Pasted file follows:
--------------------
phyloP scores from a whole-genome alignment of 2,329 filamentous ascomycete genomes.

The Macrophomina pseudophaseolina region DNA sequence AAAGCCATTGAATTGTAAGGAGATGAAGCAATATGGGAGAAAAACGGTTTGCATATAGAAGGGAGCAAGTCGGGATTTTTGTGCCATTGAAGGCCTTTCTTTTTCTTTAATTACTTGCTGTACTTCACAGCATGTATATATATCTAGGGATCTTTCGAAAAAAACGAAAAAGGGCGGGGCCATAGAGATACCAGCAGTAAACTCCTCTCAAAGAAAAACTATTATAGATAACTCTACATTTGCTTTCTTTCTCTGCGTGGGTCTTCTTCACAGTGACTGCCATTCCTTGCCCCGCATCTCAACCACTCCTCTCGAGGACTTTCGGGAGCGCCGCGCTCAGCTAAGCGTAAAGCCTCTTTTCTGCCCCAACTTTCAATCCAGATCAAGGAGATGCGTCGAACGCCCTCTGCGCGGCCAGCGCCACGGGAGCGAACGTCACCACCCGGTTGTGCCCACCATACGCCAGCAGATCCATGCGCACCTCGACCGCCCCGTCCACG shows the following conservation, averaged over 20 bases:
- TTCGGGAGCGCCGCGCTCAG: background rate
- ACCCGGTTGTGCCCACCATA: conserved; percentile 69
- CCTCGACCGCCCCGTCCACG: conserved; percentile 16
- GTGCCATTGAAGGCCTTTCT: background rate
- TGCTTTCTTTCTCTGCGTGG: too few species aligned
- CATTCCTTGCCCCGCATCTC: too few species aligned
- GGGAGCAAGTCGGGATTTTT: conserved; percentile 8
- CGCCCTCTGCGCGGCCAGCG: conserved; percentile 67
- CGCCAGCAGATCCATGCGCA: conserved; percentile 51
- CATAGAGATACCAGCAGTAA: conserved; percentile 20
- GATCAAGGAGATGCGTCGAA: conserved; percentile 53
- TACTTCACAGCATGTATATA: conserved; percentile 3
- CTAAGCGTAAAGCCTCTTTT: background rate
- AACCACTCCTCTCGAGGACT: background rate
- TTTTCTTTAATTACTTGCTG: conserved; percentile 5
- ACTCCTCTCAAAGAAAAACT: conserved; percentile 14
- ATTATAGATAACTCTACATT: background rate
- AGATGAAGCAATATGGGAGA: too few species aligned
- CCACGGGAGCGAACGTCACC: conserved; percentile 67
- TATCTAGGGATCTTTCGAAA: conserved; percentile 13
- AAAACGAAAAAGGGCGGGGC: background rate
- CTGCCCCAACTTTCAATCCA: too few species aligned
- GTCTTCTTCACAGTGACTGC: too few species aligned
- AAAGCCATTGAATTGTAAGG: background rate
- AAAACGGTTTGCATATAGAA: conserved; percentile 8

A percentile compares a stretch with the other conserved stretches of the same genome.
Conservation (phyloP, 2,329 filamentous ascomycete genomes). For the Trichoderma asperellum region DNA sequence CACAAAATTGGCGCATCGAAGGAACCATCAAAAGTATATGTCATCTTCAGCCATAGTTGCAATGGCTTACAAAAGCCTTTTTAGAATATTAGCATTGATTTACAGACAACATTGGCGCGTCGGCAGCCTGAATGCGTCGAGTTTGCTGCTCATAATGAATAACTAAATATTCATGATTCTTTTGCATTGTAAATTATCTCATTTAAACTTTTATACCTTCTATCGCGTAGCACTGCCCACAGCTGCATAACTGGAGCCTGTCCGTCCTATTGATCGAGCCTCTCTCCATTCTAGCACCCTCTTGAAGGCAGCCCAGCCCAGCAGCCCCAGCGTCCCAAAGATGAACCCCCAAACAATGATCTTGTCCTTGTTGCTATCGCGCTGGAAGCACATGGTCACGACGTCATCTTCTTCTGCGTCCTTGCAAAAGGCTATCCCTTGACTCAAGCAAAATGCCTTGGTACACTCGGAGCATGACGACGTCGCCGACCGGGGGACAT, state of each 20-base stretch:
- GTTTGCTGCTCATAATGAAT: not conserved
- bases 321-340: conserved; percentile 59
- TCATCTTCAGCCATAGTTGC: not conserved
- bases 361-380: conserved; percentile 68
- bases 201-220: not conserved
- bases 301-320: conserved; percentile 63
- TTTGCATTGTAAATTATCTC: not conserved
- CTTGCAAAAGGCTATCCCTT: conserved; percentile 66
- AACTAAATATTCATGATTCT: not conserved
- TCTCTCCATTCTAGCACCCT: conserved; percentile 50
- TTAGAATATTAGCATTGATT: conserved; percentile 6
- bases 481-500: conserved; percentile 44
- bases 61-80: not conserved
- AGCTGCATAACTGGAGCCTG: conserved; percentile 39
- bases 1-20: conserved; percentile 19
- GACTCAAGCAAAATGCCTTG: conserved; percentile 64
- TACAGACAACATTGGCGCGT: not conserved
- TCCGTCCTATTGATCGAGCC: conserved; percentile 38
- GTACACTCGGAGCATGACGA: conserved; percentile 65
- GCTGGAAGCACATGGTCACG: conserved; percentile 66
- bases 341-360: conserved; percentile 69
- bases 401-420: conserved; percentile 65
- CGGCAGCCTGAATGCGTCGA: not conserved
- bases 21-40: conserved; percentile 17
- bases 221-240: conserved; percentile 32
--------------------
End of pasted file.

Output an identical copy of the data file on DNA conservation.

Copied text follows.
phyloP scores from a whole-genome alignment of 2,329 filamentous ascomycete genomes.

The Macrophomina pseudophaseolina region DNA sequence AAAGCCATTGAATTGTAAGGAGATGAAGCAATATGGGAGAAAAACGGTTTGCATATAGAAGGGAGCAAGTCGGGATTTTTGTGCCATTGAAGGCCTTTCTTTTTCTTTAATTACTTGCTGTACTTCACAGCATGTATATATATCTAGGGATCTTTCGAAAAAAACGAAAAAGGGCGGGGCCATAGAGATACCAGCAGTAAACTCCTCTCAAAGAAAAACTATTATAGATAACTCTACATTTGCTTTCTTTCTCTGCGTGGGTCTTCTTCACAGTGACTGCCATTCCTTGCCCCGCATCTCAACCACTCCTCTCGAGGACTTTCGGGAGCGCCGCGCTCAGCTAAGCGTAAAGCCTCTTTTCTGCCCCAACTTTCAATCCAGATCAAGGAGATGCGTCGAACGCCCTCTGCGCGGCCAGCGCCACGGGAGCGAACGTCACCACCCGGTTGTGCCCACCATACGCCAGCAGATCCATGCGCACCTCGACCGCCCCGTCCACG shows the following conservation, averaged over 20 bases:
- TTCGGGAGCGCCGCGCTCAG: background rate
- ACCCGGTTGTGCCCACCATA: conserved; percentile 69
- CCTCGACCGCCCCGTCCACG: conserved; percentile 16
- GTGCCATTGAAGGCCTTTCT: background rate
- TGCTTTCTTTCTCTGCGTGG: too few species aligned
- CATTCCTTGCCCCGCATCTC: too few species aligned
- GGGAGCAAGTCGGGATTTTT: conserved; percentile 8
- CGCCCTCTGCGCGGCCAGCG: conserved; percentile 67
- CGCCAGCAGATCCATGCGCA: conserved; percentile 51
- CATAGAGATACCAGCAGTAA: conserved; percentile 20
- GATCAAGGAGATGCGTCGAA: conserved; percentile 53
- TACTTCACAGCATGTATATA: conserved; percentile 3
- CTAAGCGTAAAGCCTCTTTT: background rate
- AACCACTCCTCTCGAGGACT: background rate
- TTTTCTTTAATTACTTGCTG: conserved; percentile 5
- ACTCCTCTCAAAGAAAAACT: conserved; percentile 14
- ATTATAGATAACTCTACATT: background rate
- AGATGAAGCAATATGGGAGA: too few species aligned
- CCACGGGAGCGAACGTCACC: conserved; percentile 67
- TATCTAGGGATCTTTCGAAA: conserved; percentile 13
- AAAACGAAAAAGGGCGGGGC: background rate
- CTGCCCCAACTTTCAATCCA: too few species aligned
- GTCTTCTTCACAGTGACTGC: too few species aligned
- AAAGCCATTGAATTGTAAGG: background rate
- AAAACGGTTTGCATATAGAA: conserved; percentile 8

A percentile compares a stretch with the other conserved stretches of the same genome.
Conservation (phyloP, 2,329 filamentous ascomycete genomes). For the Trichoderma asperellum region DNA sequence CACAAAATTGGCGCATCGAAGGAACCATCAAAAGTATATGTCATCTTCAGCCATAGTTGCAATGGCTTACAAAAGCCTTTTTAGAATATTAGCATTGATTTACAGACAACATTGGCGCGTCGGCAGCCTGAATGCGTCGAGTTTGCTGCTCATAATGAATAACTAAATATTCATGATTCTTTTGCATTGTAAATTATCTCATTTAAACTTTTATACCTTCTATCGCGTAGCACTGCCCACAGCTGCATAACTGGAGCCTGTCCGTCCTATTGATCGAGCCTCTCTCCATTCTAGCACCCTCTTGAAGGCAGCCCAGCCCAGCAGCCCCAGCGTCCCAAAGATGAACCCCCAAACAATGATCTTGTCCTTGTTGCTATCGCGCTGGAAGCACATGGTCACGACGTCATCTTCTTCTGCGTCCTTGCAAAAGGCTATCCCTTGACTCAAGCAAAATGCCTTGGTACACTCGGAGCATGACGACGTCGCCGACCGGGGGACAT, state of each 20-base stretch:
- GTTTGCTGCTCATAATGAAT: not conserved
- bases 321-340: conserved; percentile 59
- TCATCTTCAGCCATAGTTGC: not conserved
- bases 361-380: conserved; percentile 68
- bases 201-220: not conserved
- bases 301-320: conserved; percentile 63
- TTTGCATTGTAAATTATCTC: not conserved
- CTTGCAAAAGGCTATCCCTT: conserved; percentile 66
- AACTAAATATTCATGATTCT: not conserved
- TCTCTCCATTCTAGCACCCT: conserved; percentile 50
- TTAGAATATTAGCATTGATT: conserved; percentile 6
- bases 481-500: conserved; percentile 44
- bases 61-80: not conserved
- AGCTGCATAACTGGAGCCTG: conserved; percentile 39
- bases 1-20: conserved; percentile 19
- GACTCAAGCAAAATGCCTTG: conserved; percentile 64
- TACAGACAACATTGGCGCGT: not conserved
- TCCGTCCTATTGATCGAGCC: conserved; percentile 38
- GTACACTCGGAGCATGACGA: conserved; percentile 65
- GCTGGAAGCACATGGTCACG: conserved; percentile 66
- bases 341-360: conserved; percentile 69
- bases 401-420: conserved; percentile 65
- CGGCAGCCTGAATGCGTCGA: not conserved
- bases 21-40: conserved; percentile 17
- bases 221-240: conserved; percentile 32